Top 8 Anti-Inflammatory Foods You Should Eat

Inflammation is at the heart of most arthritis pain, particularly pain caused by rheumatoid arthritis and other forms of autoimmune arthritis. Luckily, there are ways you can combat inflammation, including exercising, taking medications, and following an anti-inflammatory diet.

This cocktail recipe is chock-full of ingredients with anti-inflammatory properties.
Video: The Best-Tasting Anti-Inflammatory Cocktail You've Never Tried

Foods high in omega-3 fatty acids and antioxidants are considered helpful in fighting inflammation, including:

1. Dark, leafy greens

Vegetables like kale, spinach, and swiss chard pack a high antioxidant punch. If you aren’t a big fan of traditional salads, try blending spinach and kale into fruit smoothies; adding bok choy and shredded cabbage to a stir-fry; or sautéing swiss chard with a little butter and dill weed.

2. Colorful fruits

Intense colors are a sign that fruit contains lots of fiber and antioxidants.1 Look for dark blues and purples (like blackberries, plums, or grapes) and bright reds, oranges, and yellows (like apples, papaya, or pineapple).


3. Ginger and turmeric

Not only do ginger and turmeric contain anti-inflammatory properties2-6 they also add color and flavor to dishes. If you don’t like the flavor of turmeric, you can take a curcumin supplement. Curcumin is the chemical compound that gives turmeric its anti-inflammatory properties.

See Turmeric and Curcumin for Arthritis

4. Nuts

Walnuts, almonds, and many other nuts may help reduce inflammation and heart disease.7 Most nuts are high in “healthy” fats (monounsaturated and polyunsaturated fats) as well as omega-3 fatty acids and fiber. Remember that plain nuts (typically labeled as “raw”) are great, but nuts that have added oil, including many peanut products, may not as beneficial.

See What Are Anti-Inflammatory Foods?

5. Green Tea

Research suggests green tea is high in antioxidants and has anti-inflammatory properties.8,9 Keep in mind that while the research is encouraging, it is limited—for example, two studies10,11 that found green tea decreased arthritis pain were done on animals rather than humans.

6. Chia seeds and flaxseeds

Chia and flaxseeds are both high in omega-3 fatty acids, which are proven inflammation fighters.7 You can add a tablespoon of ground flaxseeds or chia seeds to cereal, oatmeal, or yogurt, baked goods, or smoothies.

See The Ins and Outs of an Anti-Inflammatory Diet

7. Fatty fish

Fish such as sardines, salmon, and tuna are chock full of omega-3 fatty acids and considered to be anti-inflammatory. One large study12 of middle-aged and elderly women found that those who consistently ate one or more servings of fish each week were 29% less likely to develop rheumatoid arthritis, caused by joint tissue inflammation.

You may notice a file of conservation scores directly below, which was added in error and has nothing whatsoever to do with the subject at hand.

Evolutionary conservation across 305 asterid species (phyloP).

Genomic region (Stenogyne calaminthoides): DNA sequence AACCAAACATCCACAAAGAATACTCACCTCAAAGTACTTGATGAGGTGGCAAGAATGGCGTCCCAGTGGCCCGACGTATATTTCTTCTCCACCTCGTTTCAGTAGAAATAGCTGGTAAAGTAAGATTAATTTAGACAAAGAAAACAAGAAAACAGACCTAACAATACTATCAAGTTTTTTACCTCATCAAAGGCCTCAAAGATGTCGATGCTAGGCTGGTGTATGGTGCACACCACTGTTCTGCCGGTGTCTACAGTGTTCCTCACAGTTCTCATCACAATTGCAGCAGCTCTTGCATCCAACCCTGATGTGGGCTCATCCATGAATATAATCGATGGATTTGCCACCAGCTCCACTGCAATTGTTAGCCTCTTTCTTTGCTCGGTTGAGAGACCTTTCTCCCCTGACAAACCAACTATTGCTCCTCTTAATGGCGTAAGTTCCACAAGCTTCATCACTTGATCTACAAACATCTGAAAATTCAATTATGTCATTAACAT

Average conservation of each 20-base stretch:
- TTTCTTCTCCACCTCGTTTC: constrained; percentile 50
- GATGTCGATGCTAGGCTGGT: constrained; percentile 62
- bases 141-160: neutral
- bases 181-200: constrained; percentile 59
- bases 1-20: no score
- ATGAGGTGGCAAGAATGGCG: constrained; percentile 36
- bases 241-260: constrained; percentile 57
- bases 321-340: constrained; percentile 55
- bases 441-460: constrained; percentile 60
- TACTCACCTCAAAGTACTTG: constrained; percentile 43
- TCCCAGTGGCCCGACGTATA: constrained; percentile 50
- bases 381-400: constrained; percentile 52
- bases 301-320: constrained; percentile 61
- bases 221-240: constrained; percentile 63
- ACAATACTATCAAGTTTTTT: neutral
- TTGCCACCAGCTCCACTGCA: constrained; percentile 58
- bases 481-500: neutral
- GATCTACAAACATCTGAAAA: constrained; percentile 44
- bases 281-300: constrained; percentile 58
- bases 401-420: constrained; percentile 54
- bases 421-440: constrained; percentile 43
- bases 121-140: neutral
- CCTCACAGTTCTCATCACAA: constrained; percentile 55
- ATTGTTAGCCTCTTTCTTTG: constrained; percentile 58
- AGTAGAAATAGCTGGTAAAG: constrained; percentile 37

If you don’t like the taste of fish, you can try taking fish oil supplements. A product with at least 2:1 EPA to DHA ratio of omega-3 fatty acids is often recommended.13

See The Difference Between Omega-3 and Omega-6 and Knee Arthritis Pain


8. Beans

Black beans, lentils, and other members of the legume family are high in fiber and rich in antioxidants that help decrease inflammation.14-16 They also are a good way to get protein in your diet without consuming red meats, which are associated with increased inflammation.17,18

Keep in mind that each body is different. For example, berries are considered anti-inflammatory, but if you have an allergy to them or they don’t make you feel good, stop eating them. You can also try to reduce your arthritis symptoms by avoiding foods and drinks that trigger inflammation in the body, such as fried foods and sugary soda.

See In the Kitchen with Arthritis: Foods to Avoid

It’s a good idea to discuss with your doctor or dietitian before you change your diet or start taking supplements.

Learn more:

9 Foods That Are Rich in Powerhouse Omega-3s

Foods for a Healthier Gut and Less Arthritis Pain


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  • 3.Bartels EM, Folmer VN, Bliddal H, Altman RD, Juhl C, Tarp S, Zhang W, Christensen R. Efficacy and safety of ginger in osteoarthritis patients: a meta-analysis of randomized placebo-controlled trials. Osteoarthritis Cartilage. 2015 Jan;23(1):13-21. doi: 10.1016/j.joca.2014.09.024. Epub 2014 Oct 7.
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